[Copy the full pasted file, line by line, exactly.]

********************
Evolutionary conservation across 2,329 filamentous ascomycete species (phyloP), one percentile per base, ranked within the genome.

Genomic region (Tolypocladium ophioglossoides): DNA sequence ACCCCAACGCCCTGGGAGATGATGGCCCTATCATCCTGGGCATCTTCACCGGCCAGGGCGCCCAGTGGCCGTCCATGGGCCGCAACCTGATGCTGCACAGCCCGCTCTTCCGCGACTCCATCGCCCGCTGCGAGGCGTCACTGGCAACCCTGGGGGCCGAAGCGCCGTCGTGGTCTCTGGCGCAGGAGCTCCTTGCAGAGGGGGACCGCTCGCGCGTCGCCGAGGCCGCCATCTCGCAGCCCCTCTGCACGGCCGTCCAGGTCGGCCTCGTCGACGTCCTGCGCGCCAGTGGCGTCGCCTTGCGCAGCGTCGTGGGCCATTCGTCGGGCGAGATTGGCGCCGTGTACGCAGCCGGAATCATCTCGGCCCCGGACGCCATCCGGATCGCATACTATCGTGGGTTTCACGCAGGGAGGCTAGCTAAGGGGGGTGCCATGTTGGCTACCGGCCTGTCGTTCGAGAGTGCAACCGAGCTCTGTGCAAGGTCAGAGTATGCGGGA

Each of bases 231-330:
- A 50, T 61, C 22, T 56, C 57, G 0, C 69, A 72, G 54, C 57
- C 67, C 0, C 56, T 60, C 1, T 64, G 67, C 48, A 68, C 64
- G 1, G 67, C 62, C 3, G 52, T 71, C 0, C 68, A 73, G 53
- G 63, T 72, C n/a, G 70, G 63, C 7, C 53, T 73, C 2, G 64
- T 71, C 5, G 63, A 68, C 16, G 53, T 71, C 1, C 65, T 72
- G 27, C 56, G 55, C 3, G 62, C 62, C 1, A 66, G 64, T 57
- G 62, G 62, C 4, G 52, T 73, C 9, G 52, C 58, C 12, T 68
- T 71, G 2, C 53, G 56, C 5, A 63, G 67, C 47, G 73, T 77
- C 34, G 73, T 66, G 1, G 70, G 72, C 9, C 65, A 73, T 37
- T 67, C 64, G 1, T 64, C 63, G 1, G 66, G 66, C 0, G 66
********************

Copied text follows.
Evolutionary conservation across 2,329 filamentous ascomycete species (phyloP), one percentile per base, ranked within the genome.

Genomic region (Tolypocladium ophioglossoides): DNA sequence ACCCCAACGCCCTGGGAGATGATGGCCCTATCATCCTGGGCATCTTCACCGGCCAGGGCGCCCAGTGGCCGTCCATGGGCCGCAACCTGATGCTGCACAGCCCGCTCTTCCGCGACTCCATCGCCCGCTGCGAGGCGTCACTGGCAACCCTGGGGGCCGAAGCGCCGTCGTGGTCTCTGGCGCAGGAGCTCCTTGCAGAGGGGGACCGCTCGCGCGTCGCCGAGGCCGCCATCTCGCAGCCCCTCTGCACGGCCGTCCAGGTCGGCCTCGTCGACGTCCTGCGCGCCAGTGGCGTCGCCTTGCGCAGCGTCGTGGGCCATTCGTCGGGCGAGATTGGCGCCGTGTACGCAGCCGGAATCATCTCGGCCCCGGACGCCATCCGGATCGCATACTATCGTGGGTTTCACGCAGGGAGGCTAGCTAAGGGGGGTGCCATGTTGGCTACCGGCCTGTCGTTCGAGAGTGCAACCGAGCTCTGTGCAAGGTCAGAGTATGCGGGA

Each of bases 231-330:
- A 50, T 61, C 22, T 56, C 57, G 0, C 69, A 72, G 54, C 57
- C 67, C 0, C 56, T 60, C 1, T 64, G 67, C 48, A 68, C 64
- G 1, G 67, C 62, C 3, G 52, T 71, C 0, C 68, A 73, G 53
- G 63, T 72, C n/a, G 70, G 63, C 7, C 53, T 73, C 2, G 64
- T 71, C 5, G 63, A 68, C 16, G 53, T 71, C 1, C 65, T 72
- G 27, C 56, G 55, C 3, G 62, C 62, C 1, A 66, G 64, T 57
- G 62, G 62, C 4, G 52, T 73, C 9, G 52, C 58, C 12, T 68
- T 71, G 2, C 53, G 56, C 5, A 63, G 67, C 47, G 73, T 77
- C 34, G 73, T 66, G 1, G 70, G 72, C 9, C 65, A 73, T 37
- T 67, C 64, G 1, T 64, C 63, G 1, G 66, G 66, C 0, G 66